Hong Kong shares fell on Tuesday with investors taking profits on Chinese energy and power counters and awaiting direction from major corporate earnings later this month.
China shares eked out slim gains in a choppy Tuesday trade, buoyed by industrial and railway-related sectors on optimism there will be increased state spending.
By midday, the Hang Seng Index was down 1.5 percent at 22,131.95 points and appeared on track for a fourth straight daily loss. The China Enterprises Index of the top Chinese listings in Hong Kong fell 1.8 percent.
The CSI300 rose 0.2 percent, while the Shanghai Composite Index was up 0.1 percent at 2,087.27 points. Both swung between negative and positive territory in the morning trade.
"Investors may take the chance to reallocate their portfolios across the board," said Linus Yip, strategist at First Shanghai Securities in Hong Kong.
"The market may now take a sideline attitude. Investors were cautious so the trading was locked in a range," Yip said.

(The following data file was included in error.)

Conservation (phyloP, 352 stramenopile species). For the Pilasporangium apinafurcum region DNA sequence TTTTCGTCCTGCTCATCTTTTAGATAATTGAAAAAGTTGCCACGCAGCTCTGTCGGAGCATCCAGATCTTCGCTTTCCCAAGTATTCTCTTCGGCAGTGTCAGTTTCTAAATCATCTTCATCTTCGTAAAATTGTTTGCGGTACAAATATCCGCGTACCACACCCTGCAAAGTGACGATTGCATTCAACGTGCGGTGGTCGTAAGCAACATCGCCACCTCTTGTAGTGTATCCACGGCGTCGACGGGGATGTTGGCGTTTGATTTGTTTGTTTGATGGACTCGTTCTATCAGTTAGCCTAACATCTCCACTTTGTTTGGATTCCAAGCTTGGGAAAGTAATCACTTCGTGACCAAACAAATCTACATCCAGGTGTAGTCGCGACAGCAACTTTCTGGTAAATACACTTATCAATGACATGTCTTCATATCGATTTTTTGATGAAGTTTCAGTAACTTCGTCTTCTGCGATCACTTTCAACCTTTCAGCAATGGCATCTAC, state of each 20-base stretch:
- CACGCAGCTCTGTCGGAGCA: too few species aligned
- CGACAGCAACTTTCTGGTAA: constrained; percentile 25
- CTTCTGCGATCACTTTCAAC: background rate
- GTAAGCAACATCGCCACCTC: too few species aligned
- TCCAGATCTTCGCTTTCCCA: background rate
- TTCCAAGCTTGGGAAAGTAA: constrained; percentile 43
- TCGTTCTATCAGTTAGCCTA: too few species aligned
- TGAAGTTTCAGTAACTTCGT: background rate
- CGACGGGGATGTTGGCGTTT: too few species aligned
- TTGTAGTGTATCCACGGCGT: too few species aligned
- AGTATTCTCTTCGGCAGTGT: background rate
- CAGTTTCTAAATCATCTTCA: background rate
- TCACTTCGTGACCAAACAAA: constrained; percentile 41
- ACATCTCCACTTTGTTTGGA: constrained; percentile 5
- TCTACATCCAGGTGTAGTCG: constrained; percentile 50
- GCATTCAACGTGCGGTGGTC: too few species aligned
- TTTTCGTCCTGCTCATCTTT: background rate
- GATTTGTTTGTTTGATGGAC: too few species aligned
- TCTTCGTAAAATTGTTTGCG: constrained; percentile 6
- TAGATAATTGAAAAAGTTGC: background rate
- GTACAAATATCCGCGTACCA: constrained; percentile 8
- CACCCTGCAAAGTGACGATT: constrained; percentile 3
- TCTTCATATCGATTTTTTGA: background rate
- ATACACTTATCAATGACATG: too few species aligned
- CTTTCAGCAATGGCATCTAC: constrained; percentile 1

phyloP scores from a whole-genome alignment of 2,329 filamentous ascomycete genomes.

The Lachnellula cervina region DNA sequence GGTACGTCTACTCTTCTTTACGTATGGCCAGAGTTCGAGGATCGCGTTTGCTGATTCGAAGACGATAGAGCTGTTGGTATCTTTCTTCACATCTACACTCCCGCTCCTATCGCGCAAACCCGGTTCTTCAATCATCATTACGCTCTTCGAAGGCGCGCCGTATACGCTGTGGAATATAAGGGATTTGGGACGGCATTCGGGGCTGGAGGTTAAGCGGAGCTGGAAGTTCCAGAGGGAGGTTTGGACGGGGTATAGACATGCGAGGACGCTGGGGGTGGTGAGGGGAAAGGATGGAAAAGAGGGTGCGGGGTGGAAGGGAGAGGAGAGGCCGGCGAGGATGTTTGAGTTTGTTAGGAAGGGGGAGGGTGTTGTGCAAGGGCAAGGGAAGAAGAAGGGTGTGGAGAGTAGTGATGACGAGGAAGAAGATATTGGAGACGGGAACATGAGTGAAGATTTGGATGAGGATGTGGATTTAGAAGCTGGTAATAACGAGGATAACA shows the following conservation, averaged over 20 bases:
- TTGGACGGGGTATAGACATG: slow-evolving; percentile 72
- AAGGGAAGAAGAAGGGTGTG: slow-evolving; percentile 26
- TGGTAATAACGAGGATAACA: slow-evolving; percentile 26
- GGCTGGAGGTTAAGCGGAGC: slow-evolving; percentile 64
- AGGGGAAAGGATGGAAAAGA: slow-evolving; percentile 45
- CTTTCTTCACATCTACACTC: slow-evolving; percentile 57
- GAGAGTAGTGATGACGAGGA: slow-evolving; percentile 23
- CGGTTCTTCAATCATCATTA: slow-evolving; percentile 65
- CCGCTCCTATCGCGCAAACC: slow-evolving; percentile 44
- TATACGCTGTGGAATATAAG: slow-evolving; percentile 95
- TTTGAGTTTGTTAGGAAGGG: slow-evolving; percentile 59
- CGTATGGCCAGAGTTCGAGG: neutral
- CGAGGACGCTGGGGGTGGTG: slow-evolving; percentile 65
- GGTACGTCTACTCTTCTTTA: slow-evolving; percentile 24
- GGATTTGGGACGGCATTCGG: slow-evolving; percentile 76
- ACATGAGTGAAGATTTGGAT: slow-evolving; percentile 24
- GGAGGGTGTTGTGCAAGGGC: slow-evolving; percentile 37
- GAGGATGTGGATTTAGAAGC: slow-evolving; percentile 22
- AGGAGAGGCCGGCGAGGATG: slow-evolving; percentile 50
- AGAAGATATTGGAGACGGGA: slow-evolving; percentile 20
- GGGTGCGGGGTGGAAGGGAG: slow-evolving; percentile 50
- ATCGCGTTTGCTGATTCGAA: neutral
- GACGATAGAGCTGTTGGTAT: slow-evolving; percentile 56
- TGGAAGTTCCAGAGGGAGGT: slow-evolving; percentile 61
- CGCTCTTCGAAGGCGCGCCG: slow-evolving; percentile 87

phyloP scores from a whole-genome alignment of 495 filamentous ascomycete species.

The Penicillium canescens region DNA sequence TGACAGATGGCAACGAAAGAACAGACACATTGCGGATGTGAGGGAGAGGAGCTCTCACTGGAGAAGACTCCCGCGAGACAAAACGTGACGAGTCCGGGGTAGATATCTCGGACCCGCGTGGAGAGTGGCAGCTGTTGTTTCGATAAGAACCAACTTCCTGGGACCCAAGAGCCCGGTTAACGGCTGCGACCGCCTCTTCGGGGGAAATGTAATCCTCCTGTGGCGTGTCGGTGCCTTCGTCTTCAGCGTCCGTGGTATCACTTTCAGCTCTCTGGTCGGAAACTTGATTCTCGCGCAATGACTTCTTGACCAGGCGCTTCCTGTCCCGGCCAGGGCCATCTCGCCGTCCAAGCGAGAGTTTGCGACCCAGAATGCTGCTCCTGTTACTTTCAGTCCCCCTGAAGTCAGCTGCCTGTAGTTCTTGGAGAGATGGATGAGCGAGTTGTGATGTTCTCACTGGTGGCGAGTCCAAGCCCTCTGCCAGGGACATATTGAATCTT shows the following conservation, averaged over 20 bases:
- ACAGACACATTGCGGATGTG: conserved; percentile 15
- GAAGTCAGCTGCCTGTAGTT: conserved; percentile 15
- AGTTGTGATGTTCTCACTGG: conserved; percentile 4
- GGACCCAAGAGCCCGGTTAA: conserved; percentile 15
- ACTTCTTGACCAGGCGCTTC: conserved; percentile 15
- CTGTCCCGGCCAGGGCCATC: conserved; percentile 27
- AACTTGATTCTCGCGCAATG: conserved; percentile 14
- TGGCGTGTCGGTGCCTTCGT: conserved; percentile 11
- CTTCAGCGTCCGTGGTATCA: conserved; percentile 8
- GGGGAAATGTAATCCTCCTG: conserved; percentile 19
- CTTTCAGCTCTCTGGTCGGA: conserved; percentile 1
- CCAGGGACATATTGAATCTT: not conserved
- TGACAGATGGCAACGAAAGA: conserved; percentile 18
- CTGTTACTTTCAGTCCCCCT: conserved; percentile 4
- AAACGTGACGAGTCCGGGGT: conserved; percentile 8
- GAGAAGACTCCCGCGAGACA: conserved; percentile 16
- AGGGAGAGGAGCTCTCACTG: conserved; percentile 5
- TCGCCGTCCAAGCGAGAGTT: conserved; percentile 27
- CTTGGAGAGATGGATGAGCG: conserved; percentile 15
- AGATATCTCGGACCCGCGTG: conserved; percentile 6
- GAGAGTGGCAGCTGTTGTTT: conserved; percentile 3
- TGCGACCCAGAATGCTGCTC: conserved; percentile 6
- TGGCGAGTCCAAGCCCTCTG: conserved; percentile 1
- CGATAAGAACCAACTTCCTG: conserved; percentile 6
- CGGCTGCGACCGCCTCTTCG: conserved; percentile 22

On Tuesday, Chinese railway counters rose after Beijing pledged to spend 660 billion yuan ($107.8 billion), more than originally planned, in 2013 to support rail construction.
China Railway Construction rose 1.7 percent in Hong Kong, while its Shanghai was up 2.5 percent.
In Shanghai, Daqin Railway jumped 5.3 percent and Guangshen Railway gained 2.5 percent.
Building material counters were also stronger on hopes that railway construction will buoy demand. Anhui Conch Cement rose 0.9 percent in Shanghai.
Chinese internet and technology counters extended recent gains after Beijing's pledge to boost investments in fiber and wireless networks to stimulate consumption and drive economic growth.
In Shanghai, Yonyou Software rose 1.3 percent, while China Software jumped 5.7 percent to its highest since July 2009.
Shares in Everbright Securities dropped the maximum 10 percent limit in Shanghai after trading resumed for the first time since Friday, when a glitch in the brokerage's trading system caused its accidental purchase of more than $1 billion of mainland shares.
China Oilfield Services Ltd jumped 5.9 percent in Shanghai and reached a five-year high in Hong Kong with a 1.6 percent gain there after the company on Monday posted a 33 percent increase in first-half net profit.